Clearly, the shopping center’s advertising campaign worked on us. To lure us further, they posted a girl next to the chocolate room inviting us to sign up for a raffle to win a trip to Switzerland. You can only enter the raffle after you’ve spent 150,000 rubles in the shopping center. (Remember, all you Americans, that’s not so hard. It’s well under $20.) We visited all the stores. Since the mall sells mostly imported stuff, the prices weren’t so great. I saw a Nexus 7 tablet, for example, at about twice the U.S. price.

The only way we could in good conscience spend our 150,000 rubles was in the grocery super-store. It had Italian pasta sauce, which we can’t buy anywhere near our apartment. I bought pretty nearly one of each kind, which probably pushed us over the threshold right there. I really wanted to eat their blini, but I’m not sure the ones on display were even real. It’s Maslenitsa this week, and they had a display table at the grocery store’s main entrance, set for two with a huge stack of blini and a bowl of obviously-fake salmon caviar. The fake caviar didn’t impress me, but I will confess that I felt a twinge of temptation as I approached the blini. I’m looking forward to Sunday, when I won’t have to resist temptation at all. Meanwhile, the display table got our digestive juices going and we bought plenty of real groceries.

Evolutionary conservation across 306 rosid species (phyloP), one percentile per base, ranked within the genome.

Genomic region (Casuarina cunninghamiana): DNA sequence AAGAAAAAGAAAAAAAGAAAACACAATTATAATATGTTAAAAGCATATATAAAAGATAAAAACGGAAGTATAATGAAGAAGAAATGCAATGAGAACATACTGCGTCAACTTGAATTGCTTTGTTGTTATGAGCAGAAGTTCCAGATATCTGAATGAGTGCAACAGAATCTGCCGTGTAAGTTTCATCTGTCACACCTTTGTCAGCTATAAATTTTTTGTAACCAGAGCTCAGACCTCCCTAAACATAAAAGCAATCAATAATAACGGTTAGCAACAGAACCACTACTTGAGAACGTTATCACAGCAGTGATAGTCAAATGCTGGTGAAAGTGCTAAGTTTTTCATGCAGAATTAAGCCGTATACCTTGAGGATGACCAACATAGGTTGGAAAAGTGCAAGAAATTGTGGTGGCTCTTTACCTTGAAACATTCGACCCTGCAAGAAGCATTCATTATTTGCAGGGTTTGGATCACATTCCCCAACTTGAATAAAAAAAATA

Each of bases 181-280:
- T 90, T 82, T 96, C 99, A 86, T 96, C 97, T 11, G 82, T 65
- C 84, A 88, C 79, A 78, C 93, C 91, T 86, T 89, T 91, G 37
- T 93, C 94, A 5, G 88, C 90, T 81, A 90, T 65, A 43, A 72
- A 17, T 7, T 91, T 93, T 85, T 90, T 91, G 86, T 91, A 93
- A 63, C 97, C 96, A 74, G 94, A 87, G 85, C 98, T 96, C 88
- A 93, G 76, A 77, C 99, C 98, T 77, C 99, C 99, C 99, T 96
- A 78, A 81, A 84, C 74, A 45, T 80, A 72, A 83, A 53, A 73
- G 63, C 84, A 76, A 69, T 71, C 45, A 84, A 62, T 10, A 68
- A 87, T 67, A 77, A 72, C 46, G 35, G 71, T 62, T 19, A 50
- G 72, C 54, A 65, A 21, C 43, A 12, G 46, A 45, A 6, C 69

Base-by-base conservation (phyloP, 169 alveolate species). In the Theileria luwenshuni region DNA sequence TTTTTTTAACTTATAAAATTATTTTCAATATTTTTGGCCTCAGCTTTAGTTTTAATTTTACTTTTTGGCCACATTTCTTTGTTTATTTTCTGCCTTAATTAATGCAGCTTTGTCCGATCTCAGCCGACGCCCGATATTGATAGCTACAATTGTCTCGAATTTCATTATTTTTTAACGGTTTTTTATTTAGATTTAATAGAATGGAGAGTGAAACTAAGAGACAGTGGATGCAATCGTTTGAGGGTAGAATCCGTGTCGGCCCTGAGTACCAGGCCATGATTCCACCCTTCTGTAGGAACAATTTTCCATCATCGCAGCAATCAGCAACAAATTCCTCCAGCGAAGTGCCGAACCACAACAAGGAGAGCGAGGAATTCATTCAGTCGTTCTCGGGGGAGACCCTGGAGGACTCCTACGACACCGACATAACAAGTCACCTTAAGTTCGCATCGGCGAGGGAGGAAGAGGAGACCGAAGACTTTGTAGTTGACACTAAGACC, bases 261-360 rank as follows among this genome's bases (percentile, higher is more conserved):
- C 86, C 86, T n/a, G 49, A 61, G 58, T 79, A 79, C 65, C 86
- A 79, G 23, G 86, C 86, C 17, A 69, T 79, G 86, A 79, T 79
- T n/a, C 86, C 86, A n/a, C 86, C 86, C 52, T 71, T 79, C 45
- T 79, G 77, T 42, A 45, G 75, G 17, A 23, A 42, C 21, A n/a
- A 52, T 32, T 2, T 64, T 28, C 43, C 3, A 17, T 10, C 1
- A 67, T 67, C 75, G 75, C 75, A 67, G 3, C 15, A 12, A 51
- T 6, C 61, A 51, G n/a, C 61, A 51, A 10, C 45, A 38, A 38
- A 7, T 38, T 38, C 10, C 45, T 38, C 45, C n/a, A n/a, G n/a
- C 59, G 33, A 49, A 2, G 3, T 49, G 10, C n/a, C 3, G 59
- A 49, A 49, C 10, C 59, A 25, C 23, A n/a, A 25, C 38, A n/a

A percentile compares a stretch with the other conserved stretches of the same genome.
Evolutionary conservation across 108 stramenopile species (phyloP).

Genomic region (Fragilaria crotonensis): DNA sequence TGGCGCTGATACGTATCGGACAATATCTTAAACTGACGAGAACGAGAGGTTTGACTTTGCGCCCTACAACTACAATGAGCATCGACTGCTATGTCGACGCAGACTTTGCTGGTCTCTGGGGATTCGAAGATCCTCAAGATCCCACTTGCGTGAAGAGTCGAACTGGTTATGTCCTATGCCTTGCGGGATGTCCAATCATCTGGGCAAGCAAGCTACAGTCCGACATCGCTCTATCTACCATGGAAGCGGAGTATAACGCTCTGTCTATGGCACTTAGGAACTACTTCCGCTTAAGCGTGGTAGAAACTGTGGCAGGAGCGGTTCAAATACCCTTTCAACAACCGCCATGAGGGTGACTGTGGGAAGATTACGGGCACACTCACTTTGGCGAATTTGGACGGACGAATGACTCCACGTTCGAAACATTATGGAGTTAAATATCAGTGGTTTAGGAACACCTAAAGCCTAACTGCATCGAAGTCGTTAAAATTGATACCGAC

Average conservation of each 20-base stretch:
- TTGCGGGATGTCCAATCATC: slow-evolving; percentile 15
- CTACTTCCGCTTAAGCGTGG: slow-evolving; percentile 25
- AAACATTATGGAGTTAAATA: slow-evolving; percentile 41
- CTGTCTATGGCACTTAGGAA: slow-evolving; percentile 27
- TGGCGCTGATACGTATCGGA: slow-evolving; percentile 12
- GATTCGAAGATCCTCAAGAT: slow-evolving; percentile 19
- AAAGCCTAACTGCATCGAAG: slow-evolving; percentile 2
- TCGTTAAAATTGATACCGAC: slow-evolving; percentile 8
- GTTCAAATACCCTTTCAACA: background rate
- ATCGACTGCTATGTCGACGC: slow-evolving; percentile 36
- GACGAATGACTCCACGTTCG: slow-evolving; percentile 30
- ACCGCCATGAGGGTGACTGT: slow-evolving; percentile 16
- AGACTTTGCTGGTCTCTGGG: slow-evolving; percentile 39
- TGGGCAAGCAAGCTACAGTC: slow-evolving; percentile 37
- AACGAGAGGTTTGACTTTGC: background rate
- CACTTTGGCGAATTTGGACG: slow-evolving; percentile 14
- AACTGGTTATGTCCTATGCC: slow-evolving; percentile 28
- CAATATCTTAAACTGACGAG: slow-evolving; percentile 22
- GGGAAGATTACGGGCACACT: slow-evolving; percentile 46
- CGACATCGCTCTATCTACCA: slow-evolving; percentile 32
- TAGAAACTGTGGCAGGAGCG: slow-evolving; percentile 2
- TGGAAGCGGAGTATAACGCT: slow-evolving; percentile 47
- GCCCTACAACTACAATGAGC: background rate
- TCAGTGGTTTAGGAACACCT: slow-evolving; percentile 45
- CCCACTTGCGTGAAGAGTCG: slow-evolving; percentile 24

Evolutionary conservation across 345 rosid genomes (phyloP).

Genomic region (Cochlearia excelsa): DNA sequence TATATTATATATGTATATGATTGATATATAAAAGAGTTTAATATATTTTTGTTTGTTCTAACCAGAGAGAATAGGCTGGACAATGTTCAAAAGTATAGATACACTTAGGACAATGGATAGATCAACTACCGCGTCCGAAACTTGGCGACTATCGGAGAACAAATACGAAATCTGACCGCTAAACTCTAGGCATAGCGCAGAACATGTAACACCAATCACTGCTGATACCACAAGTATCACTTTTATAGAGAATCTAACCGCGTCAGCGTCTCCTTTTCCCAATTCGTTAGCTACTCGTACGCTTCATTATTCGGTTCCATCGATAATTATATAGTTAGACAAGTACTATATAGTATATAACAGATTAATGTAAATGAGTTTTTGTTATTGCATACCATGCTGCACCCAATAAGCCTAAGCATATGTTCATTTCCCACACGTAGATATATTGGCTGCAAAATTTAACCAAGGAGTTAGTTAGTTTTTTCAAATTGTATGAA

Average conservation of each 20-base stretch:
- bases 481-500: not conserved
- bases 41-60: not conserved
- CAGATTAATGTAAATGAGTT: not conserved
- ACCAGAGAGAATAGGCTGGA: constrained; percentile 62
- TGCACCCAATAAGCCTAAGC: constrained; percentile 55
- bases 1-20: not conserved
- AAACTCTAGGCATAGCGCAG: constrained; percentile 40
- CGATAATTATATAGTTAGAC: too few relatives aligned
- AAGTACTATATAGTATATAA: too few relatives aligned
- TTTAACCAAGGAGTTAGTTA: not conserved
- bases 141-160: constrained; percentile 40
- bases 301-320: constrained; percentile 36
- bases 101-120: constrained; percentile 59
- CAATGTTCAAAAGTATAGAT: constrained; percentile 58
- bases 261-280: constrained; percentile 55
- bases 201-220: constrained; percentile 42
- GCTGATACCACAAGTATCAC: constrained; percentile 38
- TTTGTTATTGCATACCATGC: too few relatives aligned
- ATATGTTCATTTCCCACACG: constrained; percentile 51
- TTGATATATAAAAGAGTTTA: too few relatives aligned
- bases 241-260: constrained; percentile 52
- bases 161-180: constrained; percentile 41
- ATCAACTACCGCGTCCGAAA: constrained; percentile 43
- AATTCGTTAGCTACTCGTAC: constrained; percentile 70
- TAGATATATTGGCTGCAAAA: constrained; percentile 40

The chocolate room did its job, and we did ours.

Saturday, March 9, 2013

Women's Day

Yesterday we celebrated International Women’s Day. This is a really important holiday in this part of the world. Businesses close. Schools close. Florists extend their hours. Men cook burnt toast and other tragic dishes for their longsuffering wives. Americans: Think of Mother’s Day on a weekday and apply it to every woman or girl you ever kissed, smelled, looked at or talked to. Now you understand.

I started out by burning the pancakes. I’m really good at making buckwheat pancakes and Alla likes them a lot. Somehow under the pressure of the holiday, however, they weren’t 100% successful. Fortunately, my feeble breakfast didn’t set the tone for the day at all. We had lots of fun with some new friends.

A very sweet couple, Sergey and Snezhana, came from the town of Molodechno to a “Romantic Evening” couples’ program at church last month. They ended up at our table and captured our hearts immediately, though I never expected to see them again. They took initiative, however, and invited us to visit them on Women’s Day. We took the elektrichka commuter train right after breakfast, and they met us at the station.